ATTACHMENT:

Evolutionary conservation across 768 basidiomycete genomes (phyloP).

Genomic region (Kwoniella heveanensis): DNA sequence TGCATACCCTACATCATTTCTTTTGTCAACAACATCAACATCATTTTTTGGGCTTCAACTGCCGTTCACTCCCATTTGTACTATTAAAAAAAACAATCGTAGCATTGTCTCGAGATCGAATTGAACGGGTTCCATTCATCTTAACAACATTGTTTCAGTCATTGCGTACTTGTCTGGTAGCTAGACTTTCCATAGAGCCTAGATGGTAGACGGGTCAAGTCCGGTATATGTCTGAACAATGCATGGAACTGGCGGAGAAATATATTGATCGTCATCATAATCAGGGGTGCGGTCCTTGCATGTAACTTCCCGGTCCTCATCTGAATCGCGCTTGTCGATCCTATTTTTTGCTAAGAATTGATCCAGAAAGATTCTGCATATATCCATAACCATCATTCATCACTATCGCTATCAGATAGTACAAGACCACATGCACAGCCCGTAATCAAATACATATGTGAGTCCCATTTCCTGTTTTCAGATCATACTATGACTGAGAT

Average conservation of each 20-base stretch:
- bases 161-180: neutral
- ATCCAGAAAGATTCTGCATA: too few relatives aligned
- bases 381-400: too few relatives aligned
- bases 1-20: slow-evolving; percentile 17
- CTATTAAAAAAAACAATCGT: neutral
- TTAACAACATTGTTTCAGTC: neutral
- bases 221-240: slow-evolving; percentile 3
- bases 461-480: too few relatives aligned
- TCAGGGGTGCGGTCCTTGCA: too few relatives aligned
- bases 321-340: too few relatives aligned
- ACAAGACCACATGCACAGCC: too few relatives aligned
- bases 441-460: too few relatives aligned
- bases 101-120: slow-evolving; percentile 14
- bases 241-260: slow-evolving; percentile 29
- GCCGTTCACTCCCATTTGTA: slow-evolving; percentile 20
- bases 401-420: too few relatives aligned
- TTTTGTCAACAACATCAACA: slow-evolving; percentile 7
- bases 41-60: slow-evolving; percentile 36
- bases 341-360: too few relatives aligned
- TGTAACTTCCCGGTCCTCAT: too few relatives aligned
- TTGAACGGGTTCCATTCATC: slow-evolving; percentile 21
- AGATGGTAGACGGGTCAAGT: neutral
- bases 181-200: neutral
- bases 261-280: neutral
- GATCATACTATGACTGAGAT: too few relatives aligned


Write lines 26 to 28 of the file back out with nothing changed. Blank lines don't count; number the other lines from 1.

- bases 181-200: neutral
- bases 261-280: neutral
- GATCATACTATGACTGAGAT: too few relatives aligned